How Palantir's tech-based patriotism and politics grew into a multi-billion dollar company
- Palantir, more than any other tech startup of the last few decades, has been closely tied to government work, often secretive in nature.
- Its CEO Alex Karp, who founded the company with Peter Thiel, is an outspoken patriot and advocate for the use of technology in national defense.
- The CIA was an early investor in the company and the intelligence agency, as well as the FBI and NSA, are all clients, though Palantir has diversified into corporate work and diversified its big data across sectors including health care.
In this weekly series, CNBC takes a look at companies that made the inaugural Disruptor 50 list, 10 years later.
Palantir is no stranger to politics. The data mining and software company got its start with government contracts, and 19 years since its inception, Palantir's government work is still central to its business.
At its start, Palantir's business came directly from the FBI, the NSA, and even the CIA, whose venture arm In-Q-Tel was one of the company's earliest backers. CEO and co-founder Alex Karp is a self-proclaimed American patriot. For Karp, data and defense are intertwined, and his company's contracts with government agencies reflect a commitment to leveraging technology to bolster the West. The company's earliest splash was reportedly helping to find Osama bin Laden over a decade ago, and this year, Palantir began work for Ukrainian military operations.
In between, the company's patriotism has prompted some criticism, internally and beyond. Palantir's work with the U.S. Immigration and Customs Enforcement, or ICE, for example, infamously prompted a flurry of internal employee petitions, sparking nationwide debates about tech's role in the U.S. and the line between protecting civil liberties and facilitating government duty.
Karp founded the company with well-known conservative tech investor Peter Thiel, and the two have publicly sparred over politics and technology. In an interview at the Aspen Ideas Festival, Karp commented on the division inside Palantir's leadership. "Look, I think one of the problems in this country is, there are not enough people like Peter and me … we've been fighting about things for 30 years," he told CNBC's Andrew Ross Sorkin. Still, they run a company well enough together to consistently secure government contracts around the world, the successes of which have led to contracts in the private sector with companies like BP, Merck, and Sanofi.
Shortly after reports surfaced that Palantir assisted in tracking down bin Laden, CNBC rolled out its inaugural Disruptor 50 List in 2013, and Palantir would remain a fixture on the list until it went public via direct listing in 2020. Palantir shares are up about 12.6% since going public, but for 2022, shares are down over 55%.
While a bulk of its business is still for government agencies, work beyond that is growing: commercial revenue was up 120% in its last earnings report from August, while stateside commercial customers were up over 200%. Wall Street analysts covering the stock are split: a quarter have a "buy" rating, a quarter expect underperformance, and the other half have rated Palantir stock a "hold."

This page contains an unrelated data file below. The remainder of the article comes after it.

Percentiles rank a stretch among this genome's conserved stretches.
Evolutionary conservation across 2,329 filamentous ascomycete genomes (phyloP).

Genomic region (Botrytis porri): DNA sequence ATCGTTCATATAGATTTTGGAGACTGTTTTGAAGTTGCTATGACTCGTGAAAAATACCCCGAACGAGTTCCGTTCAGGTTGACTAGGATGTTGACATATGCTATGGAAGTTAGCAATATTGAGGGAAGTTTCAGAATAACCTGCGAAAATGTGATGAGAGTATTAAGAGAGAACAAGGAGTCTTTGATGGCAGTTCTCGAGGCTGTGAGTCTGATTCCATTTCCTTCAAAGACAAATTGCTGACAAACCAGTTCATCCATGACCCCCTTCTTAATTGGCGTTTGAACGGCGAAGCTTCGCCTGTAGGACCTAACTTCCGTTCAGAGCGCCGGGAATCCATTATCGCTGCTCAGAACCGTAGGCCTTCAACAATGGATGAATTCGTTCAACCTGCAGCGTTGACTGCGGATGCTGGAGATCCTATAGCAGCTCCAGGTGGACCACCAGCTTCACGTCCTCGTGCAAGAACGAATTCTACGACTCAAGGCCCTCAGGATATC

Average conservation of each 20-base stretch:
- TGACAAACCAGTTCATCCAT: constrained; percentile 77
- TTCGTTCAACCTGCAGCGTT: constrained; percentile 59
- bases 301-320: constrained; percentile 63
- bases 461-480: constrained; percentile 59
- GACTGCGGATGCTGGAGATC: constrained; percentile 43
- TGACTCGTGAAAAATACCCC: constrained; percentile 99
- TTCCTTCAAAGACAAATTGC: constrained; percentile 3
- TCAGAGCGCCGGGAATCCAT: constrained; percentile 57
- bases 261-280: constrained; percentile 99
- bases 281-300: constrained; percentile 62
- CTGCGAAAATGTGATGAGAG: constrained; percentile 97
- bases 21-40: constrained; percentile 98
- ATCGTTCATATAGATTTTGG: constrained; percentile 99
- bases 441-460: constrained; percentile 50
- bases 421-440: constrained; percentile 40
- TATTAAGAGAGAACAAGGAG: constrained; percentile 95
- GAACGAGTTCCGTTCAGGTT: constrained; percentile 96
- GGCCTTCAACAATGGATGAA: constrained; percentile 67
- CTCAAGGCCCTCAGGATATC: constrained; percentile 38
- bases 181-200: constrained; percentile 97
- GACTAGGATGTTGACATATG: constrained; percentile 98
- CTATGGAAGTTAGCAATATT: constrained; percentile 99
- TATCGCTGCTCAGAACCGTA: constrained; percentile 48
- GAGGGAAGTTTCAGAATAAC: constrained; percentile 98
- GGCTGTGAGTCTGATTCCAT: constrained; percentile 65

What Palantir is actually doing for its customers, stateside or international, public or private, remains often unclear. From the start the company's goals were secretive, fitting for a Department of Defense or FBI contractor. However, even as a $16.7 billion market cap publicly traded company, Palantir's work remains opaque. Karp was the first Western CEO to visit Ukraine and meet with President Volodymyr Zelenskyy during this year's conflict, and in its earnings call Palantir Chief of Business Affairs and legal officer Ryan Taylor confirmed that the company is "on the forefront of the problems that matter most in the world, from the war in Ukraine to fighting famine and monkeypox."
But how exactly Palantir is managing those problems is unknown.
In a CNBC interview at this year's World Economic Forum in Davos in May, Alex Karp estimated a 20%-30% chance of nuclear war in Ukraine. Though a relatively lone prognostication at the time, Karp doubled down on the possible dangers ahead in a September interview on "Squawk Box," and in so doing, he emphasized his own company's position in helping Ukraine defend itself against Russia: "Software plus heroism can really slay the giant."
Secretive though it may be, Palantir has been clear about one major pivot from its CIA roots: health care.
During the height of the Covid-19 pandemic, Palantir assisted with domestic and international vaccine rollout. It has partnered with the CDC, NIH, and FDA in the U.S., as well as England's NHS. In the private sector, it's currently working with the health-care business of Japan's Sompo, as well as Merck and Sanofi.
COO Shyam Sankar told CNBC in August that the company's work spans health care's entire value chain. It is "working with government agencies to help them distribute vaccines efficiently, plugging into the pharma companies and biomanufacturing processes that create them, driving the hospital operations that are getting those needles into your arms, and driving the health care outcomes, clearing the backlog in the wake of Covid."
Palantir is likely to remain as secretive as it started, and Karp, committed to his nuanced politics and patriotism, will likely remain outspoken on both. For 19 years, Palantir's data mining and analytics software has been the subject of noted successes and protests. Despite backlash, its tech wins hundreds of millions of dollars in contracts each year, employed by the world's biggest geopolitical players to move chess pieces around the globe.
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